Will this be­come our new nor­mal?

The Victoria Standard - - Front Page - CAR­OLYN BAR­BER

On Nov. 29, Bad­deck Lions Club mem­ber Dave Baker was en­cour­aged by a neigh­bour to look out across the Bad­deck Har­bour to Kidston Is­land beach. The Lions Club has op­er­ated the life­guarded beach in the sum­mer for the past 65 years where most lo­cal kids learn how to swim. Baker knows the beach well. He has lived in Bad­deck for 18 years and has been a Lion for 16 of those.

“Never saw it like that. Scary thought that it might be gone,” said Baker, re­fer­ring to the beach.

Heavy pre­cip­i­ta­tion and high winds caused a storm surge in the Bras d’or Lake on Nov. 29. The surge breached the la­goon, sub­merg­ing the beach and the ce­ment feet that an­chor the beach ca­banas.

Owner of Bad­deck Ma­rine Stu­art Ger­mani has lived in Bad­deck all his life. He’s never seen any­thing like it. He took a boat across Kidston Is­land beach that day.

Ger­mani is par­tic­u­larly con­cerned about the breached la­goon and fresh ero­sion on the south­east end of the is­land.

The la­goon and beach of­fer pro­tec­tion for the ap­prox­i­mately 75 moor­ings in the har­bour. With­out this pro­tec­tion, they would be com­pletely ex­posed to the el­e­ments.

“If that were to break open en­tirely, Bad­deck Har­bour as a shel­ter for yachts would be fin­ished.”

Even close-up, Ger­mani couldn’t say whether the sand beach and sand/gravel la­goon wall were in­tact. The wa­ter will have to re­cede much fur­ther to as­sess the storm surge dam­age.

Check out Bill Daniel­son’s col­umn on page 16 for his thoughts on the "re­lent­less reg­u­lar­ity" of storm sys­tems this Novem­ber.

Top left: The Bras d’or Yacht Club on Nov. 29. Photo by Car­olyn Bar­ber / The Vic­to­ria Stan­dard. Top right: Kidston Is­land beach sub­merged un­der wa­ter on Nov. 29. Photo by Stu­art Ger­mani. Bot­tom row: Hy­dro­ge­ol­o­gist and Cape Bre­ton weather watcher Fred Baech­ler cir­cu­lated these images to fel­low weather en­thu­si­asts on Nov. 29. The se­ries show changes over time to the light­house at the foot of the Seal Is­land Bridge. The fol­low­ing are Baech­ler’s notes on the changes. 1980’s: Full bar on both sides, grass cov­ered, no open­ings and the lead­ing point ex­tended well past the light­house and out into the chan­nel. 1990’s: the north­east fac­ing bar (outer - fac­ing the ocean) had started to breach lo­cally in a few places, with the light­house still po­si­tioned in from the point, but not ap­par­ently as far as be­fore. 2009: Most of the north­east fac­ing bar was in­un­dated, the south­west fac­ing bar (in­ner - fac­ing the Bras d’or Lake) was still in­tact with trees and the point ap­pears to be re­treat­ing closer to the light­house. 2018, morn­ing of Nov. 29: North­east fac­ing bar ap­pears to­tally gone and par­tially swept in be­hind the light­house; the south­west fac­ing bar is still present; not breached and re­tains trees; the point has now re­treated back to the light­house.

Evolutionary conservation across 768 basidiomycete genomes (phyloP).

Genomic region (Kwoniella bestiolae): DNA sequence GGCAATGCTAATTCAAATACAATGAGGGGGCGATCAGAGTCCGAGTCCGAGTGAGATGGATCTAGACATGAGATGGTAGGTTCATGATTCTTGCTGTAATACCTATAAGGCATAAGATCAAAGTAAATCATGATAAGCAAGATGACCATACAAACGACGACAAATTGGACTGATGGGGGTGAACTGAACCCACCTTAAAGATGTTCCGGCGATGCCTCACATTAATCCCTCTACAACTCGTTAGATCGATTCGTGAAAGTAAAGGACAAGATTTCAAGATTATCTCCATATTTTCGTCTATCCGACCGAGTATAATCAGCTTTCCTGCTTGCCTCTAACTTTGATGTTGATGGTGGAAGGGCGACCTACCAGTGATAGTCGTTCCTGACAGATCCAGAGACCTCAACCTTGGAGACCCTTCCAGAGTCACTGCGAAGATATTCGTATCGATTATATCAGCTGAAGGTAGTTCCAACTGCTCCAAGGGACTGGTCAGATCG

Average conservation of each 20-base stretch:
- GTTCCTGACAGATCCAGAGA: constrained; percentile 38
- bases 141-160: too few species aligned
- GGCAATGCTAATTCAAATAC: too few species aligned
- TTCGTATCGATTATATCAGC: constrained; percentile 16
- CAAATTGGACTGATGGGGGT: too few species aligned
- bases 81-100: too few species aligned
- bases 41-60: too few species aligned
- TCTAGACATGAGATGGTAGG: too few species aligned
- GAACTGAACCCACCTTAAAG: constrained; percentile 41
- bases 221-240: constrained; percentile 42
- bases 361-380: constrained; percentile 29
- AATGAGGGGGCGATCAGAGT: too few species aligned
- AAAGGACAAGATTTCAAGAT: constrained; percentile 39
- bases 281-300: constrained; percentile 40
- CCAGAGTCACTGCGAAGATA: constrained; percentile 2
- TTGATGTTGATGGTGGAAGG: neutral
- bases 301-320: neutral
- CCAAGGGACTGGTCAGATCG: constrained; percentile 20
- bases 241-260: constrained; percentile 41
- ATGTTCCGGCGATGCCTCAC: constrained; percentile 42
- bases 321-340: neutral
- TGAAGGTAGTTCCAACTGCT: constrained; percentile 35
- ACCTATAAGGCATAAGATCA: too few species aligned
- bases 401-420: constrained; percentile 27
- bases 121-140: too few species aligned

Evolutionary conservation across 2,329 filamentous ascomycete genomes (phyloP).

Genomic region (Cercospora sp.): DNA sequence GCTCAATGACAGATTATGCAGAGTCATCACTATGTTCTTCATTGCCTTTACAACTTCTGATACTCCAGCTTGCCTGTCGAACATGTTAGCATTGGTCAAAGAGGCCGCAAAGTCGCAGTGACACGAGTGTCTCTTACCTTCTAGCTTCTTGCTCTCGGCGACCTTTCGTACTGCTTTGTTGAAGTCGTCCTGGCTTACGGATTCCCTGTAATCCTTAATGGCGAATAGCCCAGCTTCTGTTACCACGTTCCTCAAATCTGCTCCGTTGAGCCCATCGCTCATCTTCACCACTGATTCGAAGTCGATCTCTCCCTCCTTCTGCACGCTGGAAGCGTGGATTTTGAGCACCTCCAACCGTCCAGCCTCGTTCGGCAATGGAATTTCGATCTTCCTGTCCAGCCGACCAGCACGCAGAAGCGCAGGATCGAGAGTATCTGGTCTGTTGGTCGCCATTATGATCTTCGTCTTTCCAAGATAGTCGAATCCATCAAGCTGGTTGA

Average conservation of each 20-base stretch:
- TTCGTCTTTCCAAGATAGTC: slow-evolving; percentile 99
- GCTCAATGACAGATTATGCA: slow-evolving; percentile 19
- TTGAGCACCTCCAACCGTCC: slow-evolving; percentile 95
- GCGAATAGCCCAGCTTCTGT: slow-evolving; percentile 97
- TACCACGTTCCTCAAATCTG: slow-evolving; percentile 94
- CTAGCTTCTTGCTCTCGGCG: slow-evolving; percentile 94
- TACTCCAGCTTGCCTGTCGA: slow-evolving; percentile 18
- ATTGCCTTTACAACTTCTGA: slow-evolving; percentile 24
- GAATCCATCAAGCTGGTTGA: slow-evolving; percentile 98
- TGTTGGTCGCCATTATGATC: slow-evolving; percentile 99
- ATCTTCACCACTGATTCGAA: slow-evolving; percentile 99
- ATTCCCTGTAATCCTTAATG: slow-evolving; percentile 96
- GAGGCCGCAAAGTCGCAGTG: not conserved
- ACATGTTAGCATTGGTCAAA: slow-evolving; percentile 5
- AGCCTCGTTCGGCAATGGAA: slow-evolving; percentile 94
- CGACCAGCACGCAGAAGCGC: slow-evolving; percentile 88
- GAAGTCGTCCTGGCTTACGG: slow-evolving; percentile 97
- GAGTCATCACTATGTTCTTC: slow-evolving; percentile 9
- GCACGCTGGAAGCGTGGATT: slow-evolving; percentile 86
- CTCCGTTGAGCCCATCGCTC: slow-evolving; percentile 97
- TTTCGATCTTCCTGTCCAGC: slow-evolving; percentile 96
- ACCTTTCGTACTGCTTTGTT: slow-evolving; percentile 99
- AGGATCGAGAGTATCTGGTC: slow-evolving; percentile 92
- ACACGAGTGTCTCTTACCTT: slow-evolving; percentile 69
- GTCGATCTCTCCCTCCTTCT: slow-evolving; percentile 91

Newspapers in English

Newspapers from Canada

© PressReader. All rights reserved.